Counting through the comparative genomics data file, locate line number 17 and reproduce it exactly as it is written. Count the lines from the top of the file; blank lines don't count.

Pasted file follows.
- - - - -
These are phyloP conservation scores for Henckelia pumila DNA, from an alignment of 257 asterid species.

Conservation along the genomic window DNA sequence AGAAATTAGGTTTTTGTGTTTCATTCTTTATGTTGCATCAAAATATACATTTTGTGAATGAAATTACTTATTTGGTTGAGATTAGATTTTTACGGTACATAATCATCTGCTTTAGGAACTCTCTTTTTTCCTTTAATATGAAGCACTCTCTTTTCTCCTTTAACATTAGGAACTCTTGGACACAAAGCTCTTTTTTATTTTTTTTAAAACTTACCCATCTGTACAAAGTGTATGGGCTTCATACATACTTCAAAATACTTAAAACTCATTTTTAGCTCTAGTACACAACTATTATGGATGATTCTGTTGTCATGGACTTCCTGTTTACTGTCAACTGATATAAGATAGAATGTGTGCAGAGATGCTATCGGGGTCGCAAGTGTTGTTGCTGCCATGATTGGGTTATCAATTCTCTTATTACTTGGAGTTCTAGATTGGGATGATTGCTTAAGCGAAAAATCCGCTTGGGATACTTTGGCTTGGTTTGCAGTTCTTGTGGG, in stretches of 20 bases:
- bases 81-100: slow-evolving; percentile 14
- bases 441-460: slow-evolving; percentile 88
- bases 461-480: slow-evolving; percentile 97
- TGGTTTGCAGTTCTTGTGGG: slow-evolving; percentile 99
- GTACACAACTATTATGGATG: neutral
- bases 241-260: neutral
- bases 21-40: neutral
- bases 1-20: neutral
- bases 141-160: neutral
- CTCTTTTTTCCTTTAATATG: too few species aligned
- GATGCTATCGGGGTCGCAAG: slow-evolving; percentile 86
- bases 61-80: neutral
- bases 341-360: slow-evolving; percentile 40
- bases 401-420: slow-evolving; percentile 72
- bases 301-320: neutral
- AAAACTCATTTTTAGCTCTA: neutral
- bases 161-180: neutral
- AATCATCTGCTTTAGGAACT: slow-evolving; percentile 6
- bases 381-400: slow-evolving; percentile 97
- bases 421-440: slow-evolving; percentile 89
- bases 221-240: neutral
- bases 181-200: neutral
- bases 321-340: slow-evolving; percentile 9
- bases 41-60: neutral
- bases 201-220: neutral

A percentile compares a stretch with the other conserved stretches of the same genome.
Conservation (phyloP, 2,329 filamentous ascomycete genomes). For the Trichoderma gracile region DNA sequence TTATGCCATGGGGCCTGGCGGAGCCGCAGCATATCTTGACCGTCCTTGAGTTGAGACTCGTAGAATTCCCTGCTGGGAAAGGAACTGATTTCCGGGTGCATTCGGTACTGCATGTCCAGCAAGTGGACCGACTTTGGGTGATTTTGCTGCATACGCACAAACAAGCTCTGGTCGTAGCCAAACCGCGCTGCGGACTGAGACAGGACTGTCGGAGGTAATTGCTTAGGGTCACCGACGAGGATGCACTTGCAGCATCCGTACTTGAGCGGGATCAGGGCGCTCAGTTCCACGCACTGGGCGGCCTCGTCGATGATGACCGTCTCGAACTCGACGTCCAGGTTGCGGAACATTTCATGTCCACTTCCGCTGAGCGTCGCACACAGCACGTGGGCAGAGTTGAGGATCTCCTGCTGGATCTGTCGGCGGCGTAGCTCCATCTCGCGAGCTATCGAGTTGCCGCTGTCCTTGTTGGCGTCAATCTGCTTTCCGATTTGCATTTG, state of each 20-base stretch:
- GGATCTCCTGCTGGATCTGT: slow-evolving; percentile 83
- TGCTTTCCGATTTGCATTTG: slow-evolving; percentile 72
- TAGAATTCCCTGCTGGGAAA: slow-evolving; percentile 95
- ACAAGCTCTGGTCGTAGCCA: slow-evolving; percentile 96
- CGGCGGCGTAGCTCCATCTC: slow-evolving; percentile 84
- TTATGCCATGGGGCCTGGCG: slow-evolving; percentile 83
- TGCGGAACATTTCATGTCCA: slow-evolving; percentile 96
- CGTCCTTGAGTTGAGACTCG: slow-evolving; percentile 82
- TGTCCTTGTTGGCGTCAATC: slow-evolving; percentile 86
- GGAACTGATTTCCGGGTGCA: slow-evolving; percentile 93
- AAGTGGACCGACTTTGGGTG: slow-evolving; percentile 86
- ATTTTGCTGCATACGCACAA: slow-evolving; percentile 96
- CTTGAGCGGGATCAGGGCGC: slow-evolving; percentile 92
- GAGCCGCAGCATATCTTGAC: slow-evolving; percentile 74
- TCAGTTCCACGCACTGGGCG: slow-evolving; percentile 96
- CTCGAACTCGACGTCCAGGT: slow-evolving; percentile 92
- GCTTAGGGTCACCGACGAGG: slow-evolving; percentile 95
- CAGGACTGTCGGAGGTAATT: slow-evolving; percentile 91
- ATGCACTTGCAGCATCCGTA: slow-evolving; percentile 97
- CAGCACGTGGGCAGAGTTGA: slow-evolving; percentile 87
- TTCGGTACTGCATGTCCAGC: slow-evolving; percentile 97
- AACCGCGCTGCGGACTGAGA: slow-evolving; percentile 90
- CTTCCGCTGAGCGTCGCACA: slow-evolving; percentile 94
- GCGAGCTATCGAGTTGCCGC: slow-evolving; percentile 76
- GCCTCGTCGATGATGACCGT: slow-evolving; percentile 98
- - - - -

- bases 301-320: neutral